Manuals - Universal Windows Slipstreaming and Bootable CD Guide

A service pack is a product-specific collection of updates that fix security, program compatibility and system reliability issues. It also provides enhancements, administration tools, drivers and additional components that have been developed since the product's release. In short, a service pack helps to keep your product current and extends its functionality.

This guide will describe the easiest way possible to slipstream (also known as 'Integrate') a Service Pack into Windows 2000, XP or 2003.

To do this, we will only need one program - MSFN's very own popular nLite created by nuhi. While nLite is primarily aimed to remove components to slim down a Windows CD, it has the required tools to do just an automated Service Pack slipstream as well as create a CD image.


  • A Windows 2000, XP, or 2003 CD
  • The latest "Network Install" Service Pack for one of the above Operating Systems
  • Suitable CD Burning software capable of burning .ISO files (Nero, Alcohol, Easy CD Creator, etc.)
  • nLite

Before we start, make sure you are doing this on an NT Operating System (those are Windows 2000, XP or 2003) otherwise the slipstream will not work. nLite also requires the .NET Framework to function.

Let's get started!

Download the latest version of nLite from the nLite Download Page. If you prefer not to install nLite, you can grab the self-extracting archive instead. Start up nLite using the shortcut on the desktop (for Installer), or double-click on nlite.exe directly (from the self-extracted archive).

The first thing to do on nLite is to instruct where to find your Windows CD, and then instruct where to copy the files to on your Hard Disk; which are illustrated in the screenshots below:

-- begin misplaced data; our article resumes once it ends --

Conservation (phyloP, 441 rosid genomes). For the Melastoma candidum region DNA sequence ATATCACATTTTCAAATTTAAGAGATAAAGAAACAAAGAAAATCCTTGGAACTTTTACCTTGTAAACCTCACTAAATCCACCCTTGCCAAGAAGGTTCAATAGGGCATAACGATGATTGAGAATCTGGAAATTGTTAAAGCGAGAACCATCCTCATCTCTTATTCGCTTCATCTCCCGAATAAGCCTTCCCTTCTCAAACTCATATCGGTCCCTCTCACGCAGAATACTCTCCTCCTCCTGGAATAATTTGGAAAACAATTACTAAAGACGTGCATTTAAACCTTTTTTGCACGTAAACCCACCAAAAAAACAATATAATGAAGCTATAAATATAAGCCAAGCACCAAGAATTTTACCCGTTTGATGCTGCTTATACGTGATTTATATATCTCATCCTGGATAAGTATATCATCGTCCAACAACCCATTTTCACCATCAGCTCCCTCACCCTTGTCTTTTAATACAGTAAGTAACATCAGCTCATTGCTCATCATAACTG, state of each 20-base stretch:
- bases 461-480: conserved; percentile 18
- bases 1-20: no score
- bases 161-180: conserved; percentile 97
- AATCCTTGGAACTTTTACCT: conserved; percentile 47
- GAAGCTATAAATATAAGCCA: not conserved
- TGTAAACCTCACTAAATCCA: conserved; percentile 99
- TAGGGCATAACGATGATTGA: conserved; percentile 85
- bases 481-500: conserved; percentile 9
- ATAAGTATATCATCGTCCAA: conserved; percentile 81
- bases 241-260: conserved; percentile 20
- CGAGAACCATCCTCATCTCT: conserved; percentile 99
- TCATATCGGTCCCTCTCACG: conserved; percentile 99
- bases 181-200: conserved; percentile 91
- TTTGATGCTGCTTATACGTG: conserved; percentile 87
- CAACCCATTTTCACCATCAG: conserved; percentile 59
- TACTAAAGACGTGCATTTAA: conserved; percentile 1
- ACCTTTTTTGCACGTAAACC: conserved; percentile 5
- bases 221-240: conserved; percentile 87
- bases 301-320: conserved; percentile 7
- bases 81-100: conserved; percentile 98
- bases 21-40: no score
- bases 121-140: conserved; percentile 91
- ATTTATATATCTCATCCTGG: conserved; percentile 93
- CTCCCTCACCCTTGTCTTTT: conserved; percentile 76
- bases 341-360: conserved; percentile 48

Picture 1 - Initial nLite Window
Picture 2 - Click on Browse
Picture 3 - Choose location of Windows CD
Picture 4 - Choose where to copy to

After clicking on OK, files will be copied to a folder you specified on your Hard disk from your Windows CD:

Picture 5 - Copying files
Picture 6 - Copying finished

Click on Next. In here, we can choose a Service Pack to slipstream with the Windows Setup files we copied to the Hard Disk a moment ago:

Picture 7 - Browse to select a Service Pack
Picture 8 - Choose the latest Service Pack file

Once you have clicked on Open, the slipstream process will begin. You will see "extracting" and "updating files" windows appear during this time.

Windows Service Packs are 'cumulative' - in short, it includes fixes that past service packs contained, so there is no need to slipstream the first release, second and so on. In this case, I have chosen Windows XP Service Pack 2, which is the latest at the time of writing up this guide.

Picture 9 - Extracting Files
Picture 10 - Copy files to Windows installation folder
Picture 11 - Finish copy file to Windows installation folder

At this point, you can choose to click on Next and remove unwanted components from your Windows CD to speed up installation and various other advantages (see nLite homepage for more information). Otherwise, click on Make ISO to finish the job and create your ISO file (for personal preference, you may want to change your CD label in the highlighted area first in the screenshot below). Once finished, quit the program.

Picture 12 - Edit CD Label, then Make ISO
Picture 13 - Choose a location to save the ISO
Picture 14 - Making ISO will begin

You should now have a single ISO file sitting on your Hard Disk; it's an image dump of a CD which you can burn to CD using a capable burning application that supports ISO files. For Nero, you would go to File -> Burn Image -> select your ISO file, and start burning. It's as simple as that!



Lex van der Horst

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